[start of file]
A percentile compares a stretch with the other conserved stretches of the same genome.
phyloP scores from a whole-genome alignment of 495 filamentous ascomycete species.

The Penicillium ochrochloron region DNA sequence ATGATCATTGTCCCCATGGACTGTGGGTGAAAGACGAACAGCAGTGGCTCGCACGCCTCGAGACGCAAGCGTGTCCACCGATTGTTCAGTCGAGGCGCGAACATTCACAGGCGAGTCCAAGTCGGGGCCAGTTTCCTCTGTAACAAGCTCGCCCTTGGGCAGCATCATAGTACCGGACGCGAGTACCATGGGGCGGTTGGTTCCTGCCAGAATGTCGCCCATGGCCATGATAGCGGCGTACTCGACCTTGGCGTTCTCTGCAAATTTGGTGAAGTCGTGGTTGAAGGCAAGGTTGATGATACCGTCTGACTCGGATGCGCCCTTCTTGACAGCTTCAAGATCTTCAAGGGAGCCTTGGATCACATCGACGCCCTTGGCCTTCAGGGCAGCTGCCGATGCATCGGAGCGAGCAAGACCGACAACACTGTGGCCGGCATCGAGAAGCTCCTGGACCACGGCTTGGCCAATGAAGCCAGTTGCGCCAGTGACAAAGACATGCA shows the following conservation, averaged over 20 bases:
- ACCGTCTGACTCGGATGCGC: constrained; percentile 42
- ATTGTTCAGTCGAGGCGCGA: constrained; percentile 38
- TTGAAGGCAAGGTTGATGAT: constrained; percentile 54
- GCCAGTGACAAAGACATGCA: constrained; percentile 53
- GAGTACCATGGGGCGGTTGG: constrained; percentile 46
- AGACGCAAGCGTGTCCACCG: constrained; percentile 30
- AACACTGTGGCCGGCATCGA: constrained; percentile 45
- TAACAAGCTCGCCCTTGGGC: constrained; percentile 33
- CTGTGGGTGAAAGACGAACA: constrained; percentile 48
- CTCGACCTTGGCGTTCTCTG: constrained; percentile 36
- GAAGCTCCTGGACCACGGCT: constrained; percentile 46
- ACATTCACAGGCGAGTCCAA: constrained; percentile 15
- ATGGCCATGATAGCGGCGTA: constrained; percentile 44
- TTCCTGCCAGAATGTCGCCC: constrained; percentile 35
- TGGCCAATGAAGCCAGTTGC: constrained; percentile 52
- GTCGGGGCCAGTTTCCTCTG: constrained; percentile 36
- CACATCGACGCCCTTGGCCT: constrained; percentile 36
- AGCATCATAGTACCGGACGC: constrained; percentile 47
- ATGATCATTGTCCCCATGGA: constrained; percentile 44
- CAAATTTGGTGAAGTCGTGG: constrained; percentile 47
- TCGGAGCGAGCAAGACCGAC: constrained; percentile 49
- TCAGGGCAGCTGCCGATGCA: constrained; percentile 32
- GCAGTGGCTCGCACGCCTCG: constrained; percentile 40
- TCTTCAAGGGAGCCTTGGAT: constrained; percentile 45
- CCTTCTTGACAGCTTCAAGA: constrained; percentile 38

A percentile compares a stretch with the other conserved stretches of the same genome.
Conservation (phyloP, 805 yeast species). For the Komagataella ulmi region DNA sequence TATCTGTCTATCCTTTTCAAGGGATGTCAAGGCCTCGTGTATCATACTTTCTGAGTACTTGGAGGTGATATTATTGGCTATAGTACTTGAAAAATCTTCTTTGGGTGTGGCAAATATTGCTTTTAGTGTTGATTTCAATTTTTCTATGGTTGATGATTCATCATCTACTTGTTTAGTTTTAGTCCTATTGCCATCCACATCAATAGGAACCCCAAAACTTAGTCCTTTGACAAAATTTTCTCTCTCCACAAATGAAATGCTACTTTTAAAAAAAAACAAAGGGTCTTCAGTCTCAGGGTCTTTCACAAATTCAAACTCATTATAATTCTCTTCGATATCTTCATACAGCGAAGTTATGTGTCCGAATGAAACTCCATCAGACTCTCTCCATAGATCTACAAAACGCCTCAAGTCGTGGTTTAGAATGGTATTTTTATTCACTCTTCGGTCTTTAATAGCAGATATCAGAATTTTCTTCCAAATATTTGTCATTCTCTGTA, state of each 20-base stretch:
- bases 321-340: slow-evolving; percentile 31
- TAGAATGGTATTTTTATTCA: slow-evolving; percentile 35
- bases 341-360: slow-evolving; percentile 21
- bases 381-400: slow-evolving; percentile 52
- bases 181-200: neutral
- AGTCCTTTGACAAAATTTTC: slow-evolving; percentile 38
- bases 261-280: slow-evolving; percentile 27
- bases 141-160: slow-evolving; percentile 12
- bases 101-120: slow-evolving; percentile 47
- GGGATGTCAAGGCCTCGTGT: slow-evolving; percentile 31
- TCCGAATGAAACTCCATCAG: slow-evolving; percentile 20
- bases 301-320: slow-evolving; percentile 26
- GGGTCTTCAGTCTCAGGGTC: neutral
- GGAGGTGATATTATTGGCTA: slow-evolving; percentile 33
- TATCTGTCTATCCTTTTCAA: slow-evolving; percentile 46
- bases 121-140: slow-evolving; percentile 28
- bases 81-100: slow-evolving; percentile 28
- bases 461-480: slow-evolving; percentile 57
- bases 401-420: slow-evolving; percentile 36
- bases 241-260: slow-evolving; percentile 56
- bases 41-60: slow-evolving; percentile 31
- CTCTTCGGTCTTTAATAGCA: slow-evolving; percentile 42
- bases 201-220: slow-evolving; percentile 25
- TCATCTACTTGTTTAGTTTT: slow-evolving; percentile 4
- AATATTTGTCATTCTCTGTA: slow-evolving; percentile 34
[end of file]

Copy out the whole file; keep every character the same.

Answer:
A percentile compares a stretch with the other conserved stretches of the same genome.
phyloP scores from a whole-genome alignment of 495 filamentous ascomycete species.

The Penicillium ochrochloron region DNA sequence ATGATCATTGTCCCCATGGACTGTGGGTGAAAGACGAACAGCAGTGGCTCGCACGCCTCGAGACGCAAGCGTGTCCACCGATTGTTCAGTCGAGGCGCGAACATTCACAGGCGAGTCCAAGTCGGGGCCAGTTTCCTCTGTAACAAGCTCGCCCTTGGGCAGCATCATAGTACCGGACGCGAGTACCATGGGGCGGTTGGTTCCTGCCAGAATGTCGCCCATGGCCATGATAGCGGCGTACTCGACCTTGGCGTTCTCTGCAAATTTGGTGAAGTCGTGGTTGAAGGCAAGGTTGATGATACCGTCTGACTCGGATGCGCCCTTCTTGACAGCTTCAAGATCTTCAAGGGAGCCTTGGATCACATCGACGCCCTTGGCCTTCAGGGCAGCTGCCGATGCATCGGAGCGAGCAAGACCGACAACACTGTGGCCGGCATCGAGAAGCTCCTGGACCACGGCTTGGCCAATGAAGCCAGTTGCGCCAGTGACAAAGACATGCA shows the following conservation, averaged over 20 bases:
- ACCGTCTGACTCGGATGCGC: constrained; percentile 42
- ATTGTTCAGTCGAGGCGCGA: constrained; percentile 38
- TTGAAGGCAAGGTTGATGAT: constrained; percentile 54
- GCCAGTGACAAAGACATGCA: constrained; percentile 53
- GAGTACCATGGGGCGGTTGG: constrained; percentile 46
- AGACGCAAGCGTGTCCACCG: constrained; percentile 30
- AACACTGTGGCCGGCATCGA: constrained; percentile 45
- TAACAAGCTCGCCCTTGGGC: constrained; percentile 33
- CTGTGGGTGAAAGACGAACA: constrained; percentile 48
- CTCGACCTTGGCGTTCTCTG: constrained; percentile 36
- GAAGCTCCTGGACCACGGCT: constrained; percentile 46
- ACATTCACAGGCGAGTCCAA: constrained; percentile 15
- ATGGCCATGATAGCGGCGTA: constrained; percentile 44
- TTCCTGCCAGAATGTCGCCC: constrained; percentile 35
- TGGCCAATGAAGCCAGTTGC: constrained; percentile 52
- GTCGGGGCCAGTTTCCTCTG: constrained; percentile 36
- CACATCGACGCCCTTGGCCT: constrained; percentile 36
- AGCATCATAGTACCGGACGC: constrained; percentile 47
- ATGATCATTGTCCCCATGGA: constrained; percentile 44
- CAAATTTGGTGAAGTCGTGG: constrained; percentile 47
- TCGGAGCGAGCAAGACCGAC: constrained; percentile 49
- TCAGGGCAGCTGCCGATGCA: constrained; percentile 32
- GCAGTGGCTCGCACGCCTCG: constrained; percentile 40
- TCTTCAAGGGAGCCTTGGAT: constrained; percentile 45
- CCTTCTTGACAGCTTCAAGA: constrained; percentile 38

A percentile compares a stretch with the other conserved stretches of the same genome.
Conservation (phyloP, 805 yeast species). For the Komagataella ulmi region DNA sequence TATCTGTCTATCCTTTTCAAGGGATGTCAAGGCCTCGTGTATCATACTTTCTGAGTACTTGGAGGTGATATTATTGGCTATAGTACTTGAAAAATCTTCTTTGGGTGTGGCAAATATTGCTTTTAGTGTTGATTTCAATTTTTCTATGGTTGATGATTCATCATCTACTTGTTTAGTTTTAGTCCTATTGCCATCCACATCAATAGGAACCCCAAAACTTAGTCCTTTGACAAAATTTTCTCTCTCCACAAATGAAATGCTACTTTTAAAAAAAAACAAAGGGTCTTCAGTCTCAGGGTCTTTCACAAATTCAAACTCATTATAATTCTCTTCGATATCTTCATACAGCGAAGTTATGTGTCCGAATGAAACTCCATCAGACTCTCTCCATAGATCTACAAAACGCCTCAAGTCGTGGTTTAGAATGGTATTTTTATTCACTCTTCGGTCTTTAATAGCAGATATCAGAATTTTCTTCCAAATATTTGTCATTCTCTGTA, state of each 20-base stretch:
- bases 321-340: slow-evolving; percentile 31
- TAGAATGGTATTTTTATTCA: slow-evolving; percentile 35
- bases 341-360: slow-evolving; percentile 21
- bases 381-400: slow-evolving; percentile 52
- bases 181-200: neutral
- AGTCCTTTGACAAAATTTTC: slow-evolving; percentile 38
- bases 261-280: slow-evolving; percentile 27
- bases 141-160: slow-evolving; percentile 12
- bases 101-120: slow-evolving; percentile 47
- GGGATGTCAAGGCCTCGTGT: slow-evolving; percentile 31
- TCCGAATGAAACTCCATCAG: slow-evolving; percentile 20
- bases 301-320: slow-evolving; percentile 26
- GGGTCTTCAGTCTCAGGGTC: neutral
- GGAGGTGATATTATTGGCTA: slow-evolving; percentile 33
- TATCTGTCTATCCTTTTCAA: slow-evolving; percentile 46
- bases 121-140: slow-evolving; percentile 28
- bases 81-100: slow-evolving; percentile 28
- bases 461-480: slow-evolving; percentile 57
- bases 401-420: slow-evolving; percentile 36
- bases 241-260: slow-evolving; percentile 56
- bases 41-60: slow-evolving; percentile 31
- CTCTTCGGTCTTTAATAGCA: slow-evolving; percentile 42
- bases 201-220: slow-evolving; percentile 25
- TCATCTACTTGTTTAGTTTT: slow-evolving; percentile 4
- AATATTTGTCATTCTCTGTA: slow-evolving; percentile 34